Atlanta, Jan 6, 2022 – The Japan-America Society of Georgia (JASG) presented its first ever Lifetime Achievement Award to President Jimmy Carter as part of the Society’s 41st Bonenkai Holiday Gala on December 14, 2021, at the Piedmont Driving Club in Atlanta. The award was accepted by Jason Carter, Chairman of The Carter Center, on behalf of his grandfather.
Many people are familiar with President Carter’s contributions to protecting human rights and alleviating human suffering in countries around the world – efforts for which he received the Nobel Peace Prize in 2002. However, it is less widely known that President Carter has been instrumental in laying the foundation for the enduring bonds of friendship that connect Georgia and Japan. Today, Japan is the number one foreign investor in the state as over 650 Japanese affiliated companies that employ over 35,000 people, have invested over $11 billion in Georgia.
During the ceremony, JASG Chair Jessica Cork shared, “President Carter has the particular superpower of making everyone who comes in contact with him, from emperors and prime ministers, to businesspeople and school children, feel seen, valued and important to him.”
During his acceptance speech, Jason Carter acknowledged, “The relationships that my grandfather built when he was the (Georgia) Governor gave him the faith, I think, in himself to step to that next level when he decided to run for President… He started that life in Plains (Georgia) with this image of Japan as the rest of the world in many ways… A few months ago, he received from a small group of children in a hospital one thousand cranes, and he hung it right in his sunroom… So that connection to the rest of the world that he’s had so much for his life, it really is now in that room with that incredible symbol of Japanese culture.”
During his time as Georgia Governor, Jimmy Carter was a leading figure to help YKK and Murata Electronics become Georgia's first Japanese facilities to start operations in Georgia in 1972 and 1973, respectively. He also played a significant role in opening Georgia's Trade and Tourism office in Tokyo in 1973, the State's first international office of any kind. One year later, the Consulate General of Japan was established in Atlanta, paving the way for many more Japanese corporations, government entities, and Japan-related organizations to open. During his time as U.S. President, he continued his efforts to promote U.S.-Japan relations by not only conducting a variety of high-level nation-to-nation meetings with Emperor Hirohito, Prime Minister Ohira, among others, he also made time to meet with local residents and students in the cities he visited for townhall events to stimulate grassroots exchange as well. Encompassing the larger Asian community, President Carter later signed a proclamation in 1979 designating a week in May as Asian-Pacific American Heritage Week, which later became Asian-American Pacific Islander Heritage Month.
President Carter’s work in promoting U.S.-Japan relations did not stop after his presidency. He maintained his friendship with the Japan through his visit to YKK's 50th Anniversary Celebration in Kurobe and then showed his passion for peace when he visited the Peace Memorial Park in Hiroshima as a private citizen during the same trip in 1984. He worked with the Japanese government to have Japan be part of The Carter Center's Guinea Worm Eradication Program in 1989, making Japan the Center's second largest government donor.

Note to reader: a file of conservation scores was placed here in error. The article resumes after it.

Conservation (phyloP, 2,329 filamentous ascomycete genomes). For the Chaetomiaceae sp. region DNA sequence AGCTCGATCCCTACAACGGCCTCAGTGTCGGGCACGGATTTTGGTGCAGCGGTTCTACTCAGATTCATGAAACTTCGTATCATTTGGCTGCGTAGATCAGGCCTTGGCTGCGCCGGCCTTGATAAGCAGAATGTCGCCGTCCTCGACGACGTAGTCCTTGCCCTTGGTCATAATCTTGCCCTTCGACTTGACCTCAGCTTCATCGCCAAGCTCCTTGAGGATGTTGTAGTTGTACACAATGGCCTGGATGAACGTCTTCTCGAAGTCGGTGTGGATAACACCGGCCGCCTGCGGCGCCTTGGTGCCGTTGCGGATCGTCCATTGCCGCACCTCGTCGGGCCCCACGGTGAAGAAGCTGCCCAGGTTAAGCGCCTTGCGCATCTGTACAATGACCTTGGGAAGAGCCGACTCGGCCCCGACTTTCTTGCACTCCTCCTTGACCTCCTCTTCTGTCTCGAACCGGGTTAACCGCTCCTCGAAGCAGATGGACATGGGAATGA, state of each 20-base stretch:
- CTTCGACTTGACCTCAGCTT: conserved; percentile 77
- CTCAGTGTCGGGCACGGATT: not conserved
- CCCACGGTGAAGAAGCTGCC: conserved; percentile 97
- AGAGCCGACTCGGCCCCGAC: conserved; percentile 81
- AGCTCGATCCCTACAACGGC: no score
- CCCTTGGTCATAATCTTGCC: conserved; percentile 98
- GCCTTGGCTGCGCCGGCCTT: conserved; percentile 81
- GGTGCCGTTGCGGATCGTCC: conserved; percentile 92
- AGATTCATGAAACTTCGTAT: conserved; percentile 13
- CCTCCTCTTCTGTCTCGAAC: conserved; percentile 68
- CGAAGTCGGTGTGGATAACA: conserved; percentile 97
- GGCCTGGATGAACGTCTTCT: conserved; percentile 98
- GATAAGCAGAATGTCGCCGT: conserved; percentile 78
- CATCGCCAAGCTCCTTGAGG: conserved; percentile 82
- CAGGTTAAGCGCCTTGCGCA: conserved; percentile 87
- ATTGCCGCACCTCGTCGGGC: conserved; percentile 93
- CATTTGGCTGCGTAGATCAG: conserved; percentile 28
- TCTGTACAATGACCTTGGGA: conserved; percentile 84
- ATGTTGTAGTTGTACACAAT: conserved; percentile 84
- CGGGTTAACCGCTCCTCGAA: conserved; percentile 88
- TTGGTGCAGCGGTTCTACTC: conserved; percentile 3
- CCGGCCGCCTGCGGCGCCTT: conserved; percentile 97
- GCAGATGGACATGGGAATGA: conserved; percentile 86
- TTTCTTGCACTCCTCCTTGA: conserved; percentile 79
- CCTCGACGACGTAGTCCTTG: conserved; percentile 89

Perhaps a story that embodies President Carter the most is of the bonds of friendship that formed between the people of Konu-cho in Hiroshima and Americus, Georgia, all because, through a twist of fate, President Carter came to be in possession of Konu-cho’s temple bell. The bell was to be melted down and turned into ammunition during World War II but the war ended before and it amazingly made it to the U.S. where the Japanese community gifted it to him in commemoration of the opening of The Carter Center. The bell, now known as the “Peace Bell,” has been housed at The Carter Center since 1985 and it will be put up in a new Bell Tower being built at The Carter Center by the JASG and other Japanese community organizations. The Bell Tower will be a replica of the tower in Konu and is expected to be completed by Fall 2022.
After a 2 year pause due to the COVID-19 pandemic, this was the first gala event hosted by the JASG as a total of about 250 guests were in attendance at the Gala to witness the Lifetime Achievement Award Ceremony. Among those in attendance were Consul General of Japan, Kazuyuki Takeuchi, President & CEO of The Carter Center, Paige Alexander, Georgia House and Japan Legislative Caucus Representative Kim Schofield, as well as many esteemed Japanese business leaders doing business in Georgia, and prestigious Georgia companies and business owners investing in Japan. The Gala itself allowed guests to celebrate the holidays with special guest performer, Junko Fujiyama, and also provided a unique opportunity for in-person cross-cultural understandings within the Georgia community.